Claudia Bauzer Medeiros is full professor of databases at the Institute of Computing, University of Campinas (Unicamp), Brazil. She has received Brazilian and international awards for research, teaching, and for her work in fostering the participation of women in IT-related activities. Reserch centered on the management of scientific data and eScience, in particular involving agro-environmental planning, biodiversity, workflow systems and geographic information.
Wadsworth Endowed Chair in Conservation Science and Prof. of Biology, University of Washington, Director for Center for Penguins as Ocean Sentinels and the Wildlife Conservation Society Magellanic Penguin Project, and Adjunct Curator of Ornithology, Burke Museum. Recipient of 2012 Ocean Conservation Award Aquarium of the Pacific, 2010 Nature Conservancy of Washington Environmental Hero, 2009 Annual Heinz Award for the Environment. Former President of the Society of Conservation Biology.
Christine L. Borgman, Professor & Presidential Chair in Information Studies at UCLA, is the author Big Data, Little Data, No Data ( 2015), Scholarship in the Digital Age (2007) and From Gutenberg to the Global Information Infrastructure (2000), and about 200 other publications in information studies, computer science, and communication. She is a Fellow of the ACM and of AAAS; and a member of the Board of Directors of the Electronic Privacy Information Center.
- Dr. rer. nat., Dept. Genetics and Neurobiology, Universität Würzburg, 2000
- PostDoc, Dept. Neurobiology & Anatomy, University of Texas, Houston Health Science Center, 2000-2003
- Independent Researcher, Institute of Biology - Neurobiology, Freie Universität Berlin, 2003-2009
- Habilitation in Zoology, Freie Universität Berlin, 2009
- Heisenberg Fellow of the DFG, Institute of Biology - Neurobiology, Freie Universität Berlin, 2009-2012
- Adjunct professor, Department of Genetics, Universität Leipzig, Apr-Sep. 2012
- Professor of Neurogenetics, Institute of Zoology, Universität Regensburg, 2012-present
Currently: Scientific Management & Business Developoment in a MedTech startup.
Past employments: Science Manager & Scientific Consultant. Head of the Coordination Site of a national research network, coordinator of training programs, research group leader, multiple postdocs (Germany and Israel).
Training: MSc, PhD in Biology, specialization in neuroscience, with focus on neurophysiology, motor control, neurotechnology and brain-machine interfaces.
Further expertise: Research funding, career development.
Other interests: Philosophy.
John M. Carroll researches methods and theory in HCI, particularly as applied to internet tools for collaborative learning and problem solving, and design of interactive systems. He received the Rigo Award and CHI Lifetime Achievement Award from ACM, and the Goldsmith Award from IEEE. He is a fellow of AAAS, ACM, IEEE, the Human Factors and Ergonomics Society, and the Association for Psychological Science, and received an honorary doctorate in engineering from Universidad Carlos III de Madrid.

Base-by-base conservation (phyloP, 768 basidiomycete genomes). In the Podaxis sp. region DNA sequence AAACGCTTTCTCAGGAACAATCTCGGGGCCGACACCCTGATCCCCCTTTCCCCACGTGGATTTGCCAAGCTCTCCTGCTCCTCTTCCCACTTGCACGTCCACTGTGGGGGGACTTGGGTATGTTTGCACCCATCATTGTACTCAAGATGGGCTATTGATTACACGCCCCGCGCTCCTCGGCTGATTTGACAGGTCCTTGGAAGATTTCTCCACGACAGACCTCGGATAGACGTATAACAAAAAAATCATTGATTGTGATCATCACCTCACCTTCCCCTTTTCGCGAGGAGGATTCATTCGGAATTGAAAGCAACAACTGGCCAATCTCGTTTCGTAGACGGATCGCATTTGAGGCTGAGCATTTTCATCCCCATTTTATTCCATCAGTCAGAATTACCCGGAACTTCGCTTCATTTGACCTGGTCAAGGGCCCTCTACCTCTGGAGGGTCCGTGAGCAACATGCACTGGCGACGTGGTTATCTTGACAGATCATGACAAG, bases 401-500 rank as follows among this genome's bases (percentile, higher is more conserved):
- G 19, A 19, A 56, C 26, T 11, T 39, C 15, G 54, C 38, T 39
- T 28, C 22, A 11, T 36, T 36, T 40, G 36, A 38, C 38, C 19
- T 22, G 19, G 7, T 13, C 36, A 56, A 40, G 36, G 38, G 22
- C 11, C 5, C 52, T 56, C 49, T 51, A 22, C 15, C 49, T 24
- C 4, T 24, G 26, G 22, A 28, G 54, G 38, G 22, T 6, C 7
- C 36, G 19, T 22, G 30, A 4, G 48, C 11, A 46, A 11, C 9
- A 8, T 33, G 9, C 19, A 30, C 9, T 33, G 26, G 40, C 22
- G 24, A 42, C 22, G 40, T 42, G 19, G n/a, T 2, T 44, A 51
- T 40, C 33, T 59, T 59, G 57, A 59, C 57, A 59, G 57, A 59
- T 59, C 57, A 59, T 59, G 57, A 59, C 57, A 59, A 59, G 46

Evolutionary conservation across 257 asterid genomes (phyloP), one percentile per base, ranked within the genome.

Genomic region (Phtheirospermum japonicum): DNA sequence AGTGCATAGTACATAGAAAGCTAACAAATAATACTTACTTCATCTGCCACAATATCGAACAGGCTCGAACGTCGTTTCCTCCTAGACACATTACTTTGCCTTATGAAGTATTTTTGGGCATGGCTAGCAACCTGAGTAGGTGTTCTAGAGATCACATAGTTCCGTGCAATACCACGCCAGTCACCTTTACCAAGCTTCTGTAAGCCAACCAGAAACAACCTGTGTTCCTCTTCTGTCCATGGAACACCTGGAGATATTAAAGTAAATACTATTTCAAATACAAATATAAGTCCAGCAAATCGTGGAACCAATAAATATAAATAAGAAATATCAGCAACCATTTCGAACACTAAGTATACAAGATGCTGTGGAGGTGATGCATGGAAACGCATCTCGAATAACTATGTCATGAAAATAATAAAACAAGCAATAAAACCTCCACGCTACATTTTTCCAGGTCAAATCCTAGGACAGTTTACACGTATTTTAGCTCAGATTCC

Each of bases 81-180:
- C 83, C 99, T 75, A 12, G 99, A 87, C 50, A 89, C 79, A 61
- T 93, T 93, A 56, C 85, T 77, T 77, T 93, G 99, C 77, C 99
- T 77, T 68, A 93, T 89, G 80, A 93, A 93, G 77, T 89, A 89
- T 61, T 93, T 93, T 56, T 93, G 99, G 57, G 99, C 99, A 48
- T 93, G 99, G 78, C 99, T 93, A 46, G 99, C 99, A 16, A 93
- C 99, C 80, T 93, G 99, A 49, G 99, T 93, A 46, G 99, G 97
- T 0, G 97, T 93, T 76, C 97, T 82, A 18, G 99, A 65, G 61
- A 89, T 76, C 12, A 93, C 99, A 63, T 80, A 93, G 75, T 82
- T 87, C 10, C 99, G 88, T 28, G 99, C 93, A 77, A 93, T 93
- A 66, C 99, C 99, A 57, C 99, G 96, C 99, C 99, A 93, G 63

Professor of Immunology and Medicine at the University of Colorado School of Medicine, Aurora, Colorado, USA. Developer of the Mini Med School and other public outreach programs. Recipient of the 2011 AAAS Award for the Public Understanding of Science and Technology.
David De Roure is Professor of e-Research at University of Oxford and Director of the Oxford e-Research Centre. He is a Strategic Advisor to the Economic and Social Research Council in the area of Social Media Data. Working on the intersection of humanities, social science, and computer science, David conducts research on social machines, computational musicology, large scale sociotechnical systems, cyber security and social computing.
My focus is using evolutionary theory to understand human behavior. My current research chiefly addresses sex differences in motivation, especially in sports.
Distinguished professor of computer science at Naval Postgraduate School. Past president of ACM. Past editor in chief of Communications of ACM. Currently editor of ACM Ubiquity. Author of ten books, most recent Great Principles of Computing (MIT Press 2015). Author of over four hundred scientific papers and articles.
My research has covered a range of topics, including human-computer interaction, information visualization, bioinformatics, universal usability, security, privacy, and public policy implications of computing systems. I am currently working on a variety of NIH-funded projects, including areas such as bioinformatics research portals, visualization for review of chart records, and tools for aiding the discovery of animal models of human diseases.
Research interests include insect diversity, systematics, biogeography, and species interactions. Huang lab focuses on several groups (e.g. aphid-ant, aphid-parasitoid wasp, aphid-endosymbiont) to understand ecology and evolution of the diversity of species interactions; also works actively on some general issues such as open data in ecology and challenges for taxonomy.